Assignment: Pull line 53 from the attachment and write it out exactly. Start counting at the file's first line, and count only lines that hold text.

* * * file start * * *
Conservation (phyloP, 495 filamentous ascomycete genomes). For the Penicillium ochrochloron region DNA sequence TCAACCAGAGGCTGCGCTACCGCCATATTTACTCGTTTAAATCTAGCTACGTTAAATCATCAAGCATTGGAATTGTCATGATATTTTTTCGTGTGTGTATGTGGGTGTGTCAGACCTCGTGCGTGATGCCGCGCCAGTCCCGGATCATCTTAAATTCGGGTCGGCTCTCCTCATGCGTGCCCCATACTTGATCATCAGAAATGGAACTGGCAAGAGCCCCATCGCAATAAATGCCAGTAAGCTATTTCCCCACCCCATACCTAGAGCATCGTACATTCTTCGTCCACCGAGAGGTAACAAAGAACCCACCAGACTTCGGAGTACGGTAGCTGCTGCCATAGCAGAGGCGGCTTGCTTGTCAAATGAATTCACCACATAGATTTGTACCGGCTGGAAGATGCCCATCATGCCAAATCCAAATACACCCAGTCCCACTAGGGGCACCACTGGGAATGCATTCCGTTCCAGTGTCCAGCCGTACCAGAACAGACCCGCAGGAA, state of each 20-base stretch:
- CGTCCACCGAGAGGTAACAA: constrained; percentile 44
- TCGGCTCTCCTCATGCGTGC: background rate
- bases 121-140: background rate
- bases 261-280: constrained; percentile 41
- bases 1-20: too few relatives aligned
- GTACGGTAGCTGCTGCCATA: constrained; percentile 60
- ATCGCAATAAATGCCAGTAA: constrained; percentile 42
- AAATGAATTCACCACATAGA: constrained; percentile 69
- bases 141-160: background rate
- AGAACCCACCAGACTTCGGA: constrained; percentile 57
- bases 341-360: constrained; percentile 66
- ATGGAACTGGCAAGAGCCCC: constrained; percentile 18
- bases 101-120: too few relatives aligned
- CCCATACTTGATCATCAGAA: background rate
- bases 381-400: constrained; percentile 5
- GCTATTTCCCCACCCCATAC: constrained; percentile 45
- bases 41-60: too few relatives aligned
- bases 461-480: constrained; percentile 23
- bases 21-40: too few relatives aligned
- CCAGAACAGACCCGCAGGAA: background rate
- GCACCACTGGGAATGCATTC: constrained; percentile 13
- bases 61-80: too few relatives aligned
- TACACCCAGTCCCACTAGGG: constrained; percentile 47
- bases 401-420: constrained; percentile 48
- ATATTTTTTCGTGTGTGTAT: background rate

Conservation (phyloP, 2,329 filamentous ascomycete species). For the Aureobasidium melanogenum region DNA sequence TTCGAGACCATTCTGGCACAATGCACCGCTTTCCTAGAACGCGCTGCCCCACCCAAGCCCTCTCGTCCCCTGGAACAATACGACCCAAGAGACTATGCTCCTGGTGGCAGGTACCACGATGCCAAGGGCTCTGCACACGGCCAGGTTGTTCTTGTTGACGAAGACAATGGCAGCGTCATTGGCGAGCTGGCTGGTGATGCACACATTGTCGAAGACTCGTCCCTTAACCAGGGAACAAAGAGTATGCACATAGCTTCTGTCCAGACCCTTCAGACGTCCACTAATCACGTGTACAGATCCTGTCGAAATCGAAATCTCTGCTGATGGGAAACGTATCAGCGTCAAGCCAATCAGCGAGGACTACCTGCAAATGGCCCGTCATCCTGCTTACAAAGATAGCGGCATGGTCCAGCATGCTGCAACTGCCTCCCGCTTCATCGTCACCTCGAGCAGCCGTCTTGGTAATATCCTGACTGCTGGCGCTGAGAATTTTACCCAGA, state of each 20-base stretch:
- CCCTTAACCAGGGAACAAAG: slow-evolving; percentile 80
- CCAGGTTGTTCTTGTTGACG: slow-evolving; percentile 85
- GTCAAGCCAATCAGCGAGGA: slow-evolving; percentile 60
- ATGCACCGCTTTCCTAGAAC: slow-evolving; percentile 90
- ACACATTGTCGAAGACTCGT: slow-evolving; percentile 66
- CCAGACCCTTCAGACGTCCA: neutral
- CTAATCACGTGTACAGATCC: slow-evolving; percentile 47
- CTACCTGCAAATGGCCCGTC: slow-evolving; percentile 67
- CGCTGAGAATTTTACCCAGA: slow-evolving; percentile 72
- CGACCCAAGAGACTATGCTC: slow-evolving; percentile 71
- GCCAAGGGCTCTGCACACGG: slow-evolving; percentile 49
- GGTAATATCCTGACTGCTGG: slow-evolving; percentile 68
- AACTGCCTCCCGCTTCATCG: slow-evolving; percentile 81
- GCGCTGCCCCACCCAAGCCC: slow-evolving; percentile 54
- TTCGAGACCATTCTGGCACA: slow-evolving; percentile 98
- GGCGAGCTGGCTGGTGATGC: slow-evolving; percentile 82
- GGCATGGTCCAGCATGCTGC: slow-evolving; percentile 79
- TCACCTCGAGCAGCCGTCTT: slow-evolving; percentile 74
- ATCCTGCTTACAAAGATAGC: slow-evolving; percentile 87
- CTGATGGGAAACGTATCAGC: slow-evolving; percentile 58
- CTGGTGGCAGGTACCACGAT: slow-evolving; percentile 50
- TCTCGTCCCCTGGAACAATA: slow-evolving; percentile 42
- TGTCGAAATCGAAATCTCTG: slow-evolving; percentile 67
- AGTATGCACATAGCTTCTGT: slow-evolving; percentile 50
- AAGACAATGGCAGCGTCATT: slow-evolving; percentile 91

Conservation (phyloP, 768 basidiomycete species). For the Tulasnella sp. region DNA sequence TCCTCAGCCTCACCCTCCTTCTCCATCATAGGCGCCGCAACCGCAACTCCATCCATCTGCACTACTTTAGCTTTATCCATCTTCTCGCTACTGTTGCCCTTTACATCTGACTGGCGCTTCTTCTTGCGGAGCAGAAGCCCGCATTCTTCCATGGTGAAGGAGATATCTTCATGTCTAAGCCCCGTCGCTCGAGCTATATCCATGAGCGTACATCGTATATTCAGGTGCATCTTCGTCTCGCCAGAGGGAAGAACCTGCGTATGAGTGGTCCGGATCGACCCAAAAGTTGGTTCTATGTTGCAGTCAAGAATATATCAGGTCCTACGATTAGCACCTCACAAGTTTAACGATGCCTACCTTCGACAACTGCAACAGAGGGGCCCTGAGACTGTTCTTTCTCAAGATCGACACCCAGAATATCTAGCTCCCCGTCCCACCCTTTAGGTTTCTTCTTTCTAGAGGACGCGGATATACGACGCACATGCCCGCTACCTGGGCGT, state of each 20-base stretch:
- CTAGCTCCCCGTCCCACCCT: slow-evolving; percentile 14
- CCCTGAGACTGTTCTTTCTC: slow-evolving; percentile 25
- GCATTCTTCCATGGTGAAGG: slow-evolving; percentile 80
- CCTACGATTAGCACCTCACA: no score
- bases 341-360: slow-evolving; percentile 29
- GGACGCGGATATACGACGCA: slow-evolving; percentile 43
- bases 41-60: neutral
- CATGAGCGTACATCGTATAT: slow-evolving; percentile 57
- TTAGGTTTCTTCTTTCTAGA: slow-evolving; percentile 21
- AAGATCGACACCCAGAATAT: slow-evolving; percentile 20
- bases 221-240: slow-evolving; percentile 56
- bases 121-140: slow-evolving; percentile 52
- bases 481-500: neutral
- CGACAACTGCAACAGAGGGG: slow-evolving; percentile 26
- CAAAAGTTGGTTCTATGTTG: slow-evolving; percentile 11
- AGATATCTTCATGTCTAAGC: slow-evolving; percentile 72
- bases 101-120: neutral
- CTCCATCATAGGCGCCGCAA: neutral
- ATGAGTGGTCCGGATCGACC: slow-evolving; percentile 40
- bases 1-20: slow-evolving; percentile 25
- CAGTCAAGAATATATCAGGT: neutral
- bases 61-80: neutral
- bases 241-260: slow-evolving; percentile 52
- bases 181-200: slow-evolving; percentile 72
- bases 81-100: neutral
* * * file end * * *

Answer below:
Conservation (phyloP, 768 basidiomycete species). For the Tulasnella sp. region DNA sequence TCCTCAGCCTCACCCTCCTTCTCCATCATAGGCGCCGCAACCGCAACTCCATCCATCTGCACTACTTTAGCTTTATCCATCTTCTCGCTACTGTTGCCCTTTACATCTGACTGGCGCTTCTTCTTGCGGAGCAGAAGCCCGCATTCTTCCATGGTGAAGGAGATATCTTCATGTCTAAGCCCCGTCGCTCGAGCTATATCCATGAGCGTACATCGTATATTCAGGTGCATCTTCGTCTCGCCAGAGGGAAGAACCTGCGTATGAGTGGTCCGGATCGACCCAAAAGTTGGTTCTATGTTGCAGTCAAGAATATATCAGGTCCTACGATTAGCACCTCACAAGTTTAACGATGCCTACCTTCGACAACTGCAACAGAGGGGCCCTGAGACTGTTCTTTCTCAAGATCGACACCCAGAATATCTAGCTCCCCGTCCCACCCTTTAGGTTTCTTCTTTCTAGAGGACGCGGATATACGACGCACATGCCCGCTACCTGGGCGT, state of each 20-base stretch: